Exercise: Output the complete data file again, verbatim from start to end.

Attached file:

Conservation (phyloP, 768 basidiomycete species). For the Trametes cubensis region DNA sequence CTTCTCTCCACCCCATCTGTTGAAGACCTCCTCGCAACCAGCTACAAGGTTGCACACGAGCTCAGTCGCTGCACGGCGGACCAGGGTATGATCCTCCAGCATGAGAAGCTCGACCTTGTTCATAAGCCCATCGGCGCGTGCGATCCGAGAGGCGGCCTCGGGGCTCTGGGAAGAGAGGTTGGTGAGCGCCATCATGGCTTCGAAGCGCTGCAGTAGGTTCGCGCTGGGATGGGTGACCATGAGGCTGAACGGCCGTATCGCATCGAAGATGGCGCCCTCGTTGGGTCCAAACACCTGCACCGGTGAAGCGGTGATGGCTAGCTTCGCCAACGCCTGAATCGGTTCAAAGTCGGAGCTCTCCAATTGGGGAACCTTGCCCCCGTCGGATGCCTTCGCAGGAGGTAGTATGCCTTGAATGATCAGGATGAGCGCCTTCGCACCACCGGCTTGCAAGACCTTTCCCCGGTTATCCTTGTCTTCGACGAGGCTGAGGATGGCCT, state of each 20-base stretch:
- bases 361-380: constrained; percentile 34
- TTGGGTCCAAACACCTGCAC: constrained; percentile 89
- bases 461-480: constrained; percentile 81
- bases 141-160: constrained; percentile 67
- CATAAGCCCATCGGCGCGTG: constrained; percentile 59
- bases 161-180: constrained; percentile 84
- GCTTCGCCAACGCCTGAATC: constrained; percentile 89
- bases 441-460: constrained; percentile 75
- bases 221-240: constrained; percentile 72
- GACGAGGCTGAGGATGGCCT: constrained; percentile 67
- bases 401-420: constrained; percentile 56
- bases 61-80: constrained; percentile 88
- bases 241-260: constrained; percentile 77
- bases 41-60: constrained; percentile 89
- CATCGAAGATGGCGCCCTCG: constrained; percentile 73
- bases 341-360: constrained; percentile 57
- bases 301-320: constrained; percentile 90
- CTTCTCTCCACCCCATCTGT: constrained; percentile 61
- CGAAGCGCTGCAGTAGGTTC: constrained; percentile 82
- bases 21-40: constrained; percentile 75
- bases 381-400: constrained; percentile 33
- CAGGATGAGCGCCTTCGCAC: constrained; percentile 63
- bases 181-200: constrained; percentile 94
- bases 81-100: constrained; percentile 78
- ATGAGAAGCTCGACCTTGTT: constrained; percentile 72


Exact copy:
Conservation (phyloP, 768 basidiomycete species). For the Trametes cubensis region DNA sequence CTTCTCTCCACCCCATCTGTTGAAGACCTCCTCGCAACCAGCTACAAGGTTGCACACGAGCTCAGTCGCTGCACGGCGGACCAGGGTATGATCCTCCAGCATGAGAAGCTCGACCTTGTTCATAAGCCCATCGGCGCGTGCGATCCGAGAGGCGGCCTCGGGGCTCTGGGAAGAGAGGTTGGTGAGCGCCATCATGGCTTCGAAGCGCTGCAGTAGGTTCGCGCTGGGATGGGTGACCATGAGGCTGAACGGCCGTATCGCATCGAAGATGGCGCCCTCGTTGGGTCCAAACACCTGCACCGGTGAAGCGGTGATGGCTAGCTTCGCCAACGCCTGAATCGGTTCAAAGTCGGAGCTCTCCAATTGGGGAACCTTGCCCCCGTCGGATGCCTTCGCAGGAGGTAGTATGCCTTGAATGATCAGGATGAGCGCCTTCGCACCACCGGCTTGCAAGACCTTTCCCCGGTTATCCTTGTCTTCGACGAGGCTGAGGATGGCCT, state of each 20-base stretch:
- bases 361-380: constrained; percentile 34
- TTGGGTCCAAACACCTGCAC: constrained; percentile 89
- bases 461-480: constrained; percentile 81
- bases 141-160: constrained; percentile 67
- CATAAGCCCATCGGCGCGTG: constrained; percentile 59
- bases 161-180: constrained; percentile 84
- GCTTCGCCAACGCCTGAATC: constrained; percentile 89
- bases 441-460: constrained; percentile 75
- bases 221-240: constrained; percentile 72
- GACGAGGCTGAGGATGGCCT: constrained; percentile 67
- bases 401-420: constrained; percentile 56
- bases 61-80: constrained; percentile 88
- bases 241-260: constrained; percentile 77
- bases 41-60: constrained; percentile 89
- CATCGAAGATGGCGCCCTCG: constrained; percentile 73
- bases 341-360: constrained; percentile 57
- bases 301-320: constrained; percentile 90
- CTTCTCTCCACCCCATCTGT: constrained; percentile 61
- CGAAGCGCTGCAGTAGGTTC: constrained; percentile 82
- bases 21-40: constrained; percentile 75
- bases 381-400: constrained; percentile 33
- CAGGATGAGCGCCTTCGCAC: constrained; percentile 63
- bases 181-200: constrained; percentile 94
- bases 81-100: constrained; percentile 78
- ATGAGAAGCTCGACCTTGTT: constrained; percentile 72